Some fear of attacks against their community, as in Iraq, while others keep their celebrations as discreet as possible, as in Saudi Arabia.
Middle East Christians prepare for sombre Christmas
Christians in the Middle East prepared on Friday to celebrate Christmas, some in fear of attacks against their community, as in Iraq, and others in the most discreet way possible, as in Saudi Arabia.
For Iraq's battered Christian community, threats of attacks from Al-Qaeda and mourning for the victims of an October massacre at a Baghdad church have turned a normally festive season into one of fear and sadness.
Many mass gatherings in Iraq were cancelled on Friday, and Saturday services will be held during the morning for safety reasons.
Security measures have been stepped up after Al-Qaeda threats against Christians, with protective walls erected around some churches and the number of soldiers and police guarding churches strengthened.
On October 31, militants laid siege to Baghdad's Our Lady of Salvation church, leaving 44 worshippers, two priests and seven security forces personnel dead in an attack claimed by Al-Qaeda affiliate the Islamic State of Iraq.
Ten days later a string of attacks targeted the homes of Christians in Baghdad, killing six people and wounding 33 others.
On Friday, Chaldean Catholic archbishop Monsignor Louis Sarko said in a message from Kirkuk that Iraqi Christians must remain steadfast, despite their fears.
"Today we are living a painful experience in Iraq, which reached its peak with the massacre at Our Lady of Salvation, which touched both Christians and Muslims. But we must persevere in the face of disaster," Sarko said.
"We will not surrender to division and frustration," he said.
Father Saad Sirop Hanna, the priest of the Saint Joseph Chaldean Catholic church in central Baghdad, told his congregation at a Christmas Eve service: "Do not fear -- that is the message today."
In Saudi Arabia, Christians will be as discreet as possible in their Christmas celebrations, as the Gulf kingdom forbids the overt practice of any religion but Islam.
In the capital Riyadh, there are no signs of the Christmas season.
"We don't do much for Christmas; we have to be careful," said Raul, one of the more than one million mostly Christian Filipino migrant workers in the country, who along with two other fellow welders from Pangasinan were doing their weekly shopping at the popular Pinoy supermarket in Riyadh.
"I put up some Christmas lights in my apartment, and made a tree in the shop," said Valentin, a metal shop worker from Cavite. "You can't buy a Christmas tree in Saudi Arabia."
Religious services take place, but are exceedingly hush-hush. The state oil giant Aramco, with thousands of non-Muslim employees, has long allowed services in its tightly guarded compounds in Eastern Province.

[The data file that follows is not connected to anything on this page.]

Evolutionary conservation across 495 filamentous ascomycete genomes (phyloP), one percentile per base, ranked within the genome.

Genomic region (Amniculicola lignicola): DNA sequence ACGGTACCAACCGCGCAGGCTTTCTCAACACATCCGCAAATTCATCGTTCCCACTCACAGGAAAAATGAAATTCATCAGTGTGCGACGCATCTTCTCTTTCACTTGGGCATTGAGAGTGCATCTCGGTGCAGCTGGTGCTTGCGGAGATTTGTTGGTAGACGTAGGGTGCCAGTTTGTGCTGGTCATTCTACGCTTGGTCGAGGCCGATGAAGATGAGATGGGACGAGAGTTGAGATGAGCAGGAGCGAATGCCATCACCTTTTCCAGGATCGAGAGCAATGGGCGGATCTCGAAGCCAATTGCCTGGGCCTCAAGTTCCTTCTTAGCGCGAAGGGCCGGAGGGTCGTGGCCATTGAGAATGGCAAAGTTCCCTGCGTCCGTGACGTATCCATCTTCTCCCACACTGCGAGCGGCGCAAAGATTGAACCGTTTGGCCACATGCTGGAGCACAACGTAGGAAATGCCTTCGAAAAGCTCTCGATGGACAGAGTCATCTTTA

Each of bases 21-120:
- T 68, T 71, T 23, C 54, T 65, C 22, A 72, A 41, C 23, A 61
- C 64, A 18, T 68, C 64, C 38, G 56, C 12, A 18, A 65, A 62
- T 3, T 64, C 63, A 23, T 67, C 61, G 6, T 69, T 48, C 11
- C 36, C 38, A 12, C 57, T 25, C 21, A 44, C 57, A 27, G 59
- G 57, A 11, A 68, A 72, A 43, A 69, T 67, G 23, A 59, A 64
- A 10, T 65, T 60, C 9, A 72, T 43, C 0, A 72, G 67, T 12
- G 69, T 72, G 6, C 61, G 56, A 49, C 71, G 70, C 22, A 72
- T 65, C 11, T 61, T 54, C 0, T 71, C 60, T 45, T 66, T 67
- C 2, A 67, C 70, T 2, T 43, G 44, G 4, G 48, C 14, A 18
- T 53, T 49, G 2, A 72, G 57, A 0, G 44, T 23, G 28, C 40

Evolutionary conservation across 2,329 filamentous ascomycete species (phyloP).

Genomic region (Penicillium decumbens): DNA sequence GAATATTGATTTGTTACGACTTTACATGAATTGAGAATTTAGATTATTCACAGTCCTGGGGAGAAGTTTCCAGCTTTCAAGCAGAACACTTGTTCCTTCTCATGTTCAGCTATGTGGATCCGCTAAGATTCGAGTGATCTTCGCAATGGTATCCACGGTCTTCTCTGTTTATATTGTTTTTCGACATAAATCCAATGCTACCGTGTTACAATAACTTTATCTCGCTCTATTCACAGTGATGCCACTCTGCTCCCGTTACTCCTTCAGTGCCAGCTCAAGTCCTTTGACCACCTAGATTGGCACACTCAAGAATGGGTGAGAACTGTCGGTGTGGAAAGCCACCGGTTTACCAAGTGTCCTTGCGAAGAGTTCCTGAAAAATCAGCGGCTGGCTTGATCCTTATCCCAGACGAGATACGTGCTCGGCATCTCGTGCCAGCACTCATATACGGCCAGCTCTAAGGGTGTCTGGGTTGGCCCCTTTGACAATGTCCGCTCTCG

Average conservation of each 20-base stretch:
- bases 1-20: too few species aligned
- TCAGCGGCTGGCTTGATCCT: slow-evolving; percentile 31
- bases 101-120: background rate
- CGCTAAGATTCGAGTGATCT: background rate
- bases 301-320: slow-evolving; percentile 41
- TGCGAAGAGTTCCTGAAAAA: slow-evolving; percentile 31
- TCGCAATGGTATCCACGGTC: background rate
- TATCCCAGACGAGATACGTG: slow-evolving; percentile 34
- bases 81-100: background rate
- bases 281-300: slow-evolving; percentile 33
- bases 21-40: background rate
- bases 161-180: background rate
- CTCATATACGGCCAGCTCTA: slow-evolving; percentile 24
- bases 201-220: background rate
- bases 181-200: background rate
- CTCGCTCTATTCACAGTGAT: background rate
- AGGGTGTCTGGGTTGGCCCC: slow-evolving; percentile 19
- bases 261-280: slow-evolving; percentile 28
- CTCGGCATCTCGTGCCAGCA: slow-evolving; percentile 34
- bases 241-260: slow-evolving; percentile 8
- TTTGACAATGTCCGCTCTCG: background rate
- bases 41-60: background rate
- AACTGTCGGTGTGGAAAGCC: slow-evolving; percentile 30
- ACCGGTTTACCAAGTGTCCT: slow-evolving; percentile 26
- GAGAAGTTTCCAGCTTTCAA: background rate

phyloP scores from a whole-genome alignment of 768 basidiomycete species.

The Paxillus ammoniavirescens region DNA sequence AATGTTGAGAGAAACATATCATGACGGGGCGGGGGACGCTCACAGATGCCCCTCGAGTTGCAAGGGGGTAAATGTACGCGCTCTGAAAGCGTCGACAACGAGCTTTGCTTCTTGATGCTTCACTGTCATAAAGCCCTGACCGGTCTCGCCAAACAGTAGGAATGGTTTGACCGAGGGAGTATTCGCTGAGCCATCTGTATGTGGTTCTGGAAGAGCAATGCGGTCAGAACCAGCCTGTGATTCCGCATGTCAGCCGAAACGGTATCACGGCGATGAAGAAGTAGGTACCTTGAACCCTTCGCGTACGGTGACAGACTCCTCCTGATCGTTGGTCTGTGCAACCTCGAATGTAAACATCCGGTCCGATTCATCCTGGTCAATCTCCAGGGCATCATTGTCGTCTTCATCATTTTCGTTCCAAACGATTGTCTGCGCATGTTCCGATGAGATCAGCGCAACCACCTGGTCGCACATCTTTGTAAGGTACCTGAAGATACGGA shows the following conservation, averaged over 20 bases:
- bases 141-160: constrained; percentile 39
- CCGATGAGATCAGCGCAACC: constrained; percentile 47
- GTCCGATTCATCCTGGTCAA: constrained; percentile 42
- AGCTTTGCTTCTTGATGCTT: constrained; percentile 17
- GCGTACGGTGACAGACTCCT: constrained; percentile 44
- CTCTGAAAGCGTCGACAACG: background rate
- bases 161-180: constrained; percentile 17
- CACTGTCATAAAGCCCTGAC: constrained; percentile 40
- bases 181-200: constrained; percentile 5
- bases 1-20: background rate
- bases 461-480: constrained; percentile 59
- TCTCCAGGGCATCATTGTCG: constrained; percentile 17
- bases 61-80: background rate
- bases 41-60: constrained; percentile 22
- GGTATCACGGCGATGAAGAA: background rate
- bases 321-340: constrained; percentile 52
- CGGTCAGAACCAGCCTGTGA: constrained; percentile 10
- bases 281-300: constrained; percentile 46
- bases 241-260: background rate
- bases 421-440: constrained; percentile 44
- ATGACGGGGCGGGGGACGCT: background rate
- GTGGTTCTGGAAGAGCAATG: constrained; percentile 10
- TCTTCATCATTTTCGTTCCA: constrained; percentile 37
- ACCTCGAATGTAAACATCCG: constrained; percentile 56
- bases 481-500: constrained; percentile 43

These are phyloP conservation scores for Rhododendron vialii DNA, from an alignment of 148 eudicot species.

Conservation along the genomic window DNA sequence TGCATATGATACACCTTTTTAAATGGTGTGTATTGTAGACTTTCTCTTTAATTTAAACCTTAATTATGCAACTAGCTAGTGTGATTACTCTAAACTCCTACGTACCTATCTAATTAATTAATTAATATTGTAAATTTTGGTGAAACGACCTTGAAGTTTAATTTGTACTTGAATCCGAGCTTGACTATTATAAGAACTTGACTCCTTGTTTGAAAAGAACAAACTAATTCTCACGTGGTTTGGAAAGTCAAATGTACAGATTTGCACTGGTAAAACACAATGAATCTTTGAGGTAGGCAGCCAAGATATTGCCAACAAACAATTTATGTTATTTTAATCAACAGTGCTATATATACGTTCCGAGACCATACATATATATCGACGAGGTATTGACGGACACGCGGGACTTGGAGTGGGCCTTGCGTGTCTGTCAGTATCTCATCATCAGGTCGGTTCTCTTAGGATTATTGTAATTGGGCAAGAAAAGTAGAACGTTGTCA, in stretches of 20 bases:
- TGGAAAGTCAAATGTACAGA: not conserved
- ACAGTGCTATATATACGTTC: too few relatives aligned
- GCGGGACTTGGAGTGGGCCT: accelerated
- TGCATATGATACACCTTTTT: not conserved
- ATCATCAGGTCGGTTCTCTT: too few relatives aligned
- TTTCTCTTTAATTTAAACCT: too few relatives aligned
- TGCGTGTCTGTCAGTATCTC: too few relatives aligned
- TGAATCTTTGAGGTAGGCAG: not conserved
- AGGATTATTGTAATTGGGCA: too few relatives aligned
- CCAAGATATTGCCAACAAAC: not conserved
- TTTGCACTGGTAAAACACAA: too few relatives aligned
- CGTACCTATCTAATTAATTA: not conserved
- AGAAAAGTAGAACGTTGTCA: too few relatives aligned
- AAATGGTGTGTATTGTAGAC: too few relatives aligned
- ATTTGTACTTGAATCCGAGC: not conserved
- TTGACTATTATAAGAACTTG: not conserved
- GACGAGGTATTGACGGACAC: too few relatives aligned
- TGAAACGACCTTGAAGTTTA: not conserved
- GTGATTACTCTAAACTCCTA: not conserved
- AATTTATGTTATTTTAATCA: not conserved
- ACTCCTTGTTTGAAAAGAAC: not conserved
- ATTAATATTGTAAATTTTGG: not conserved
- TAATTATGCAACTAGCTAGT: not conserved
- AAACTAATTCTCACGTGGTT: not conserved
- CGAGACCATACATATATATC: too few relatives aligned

Foreign communities also organise their own services, though most of the Christians in the country do not have access.
Although private worship in homes is protected under government orders, many Saudis including the religious police are not aware of that and so Christians are particularly cautious of attracting attention.
In other Gulf oil monarchies, major shopping centres have been particularly lively, with shoppers drawn to decorations and Christmas presents.
Various hotels in the United Arab Emirates have decorated trees, with one in Abu Dhabi housing a 13-metre-high (42 foot) version decorated with jewellery said to be worth more than 11 million dollars (8.4 million euros), making it "the most expensive Christmas tree ever."
In shopping areas of the Syrian capital Damascus, Christmas ornaments, toys, Santa Claus suits and sweets can be found.
And Christmas trees have been put up in some Syrian cities, including one in Safita near Tartus in the country's east that is 18 metres (60 feet) tall and has 3,200 lights, with a large nativity scene nearby.
Lebanon, a tiny multi-confessional Mediterranean state that is the only Arab country with a Christian head of state, is one of the few countries in the region where Christians have full religious freedom.
Christmas celebrations there transcend the multitude of religious communities, members of which formed often sectarian-based militias in Lebanon's devastating 1975-1990 civil war.
Many Muslim families have Christmas trees and decorations, and gifts and Santa Claus are social phenomena in the country which is caught up in a frenzy of buying that would match many Western states.
Mass is held in Christian communities across Lebanon, including those in religiously mixed areas.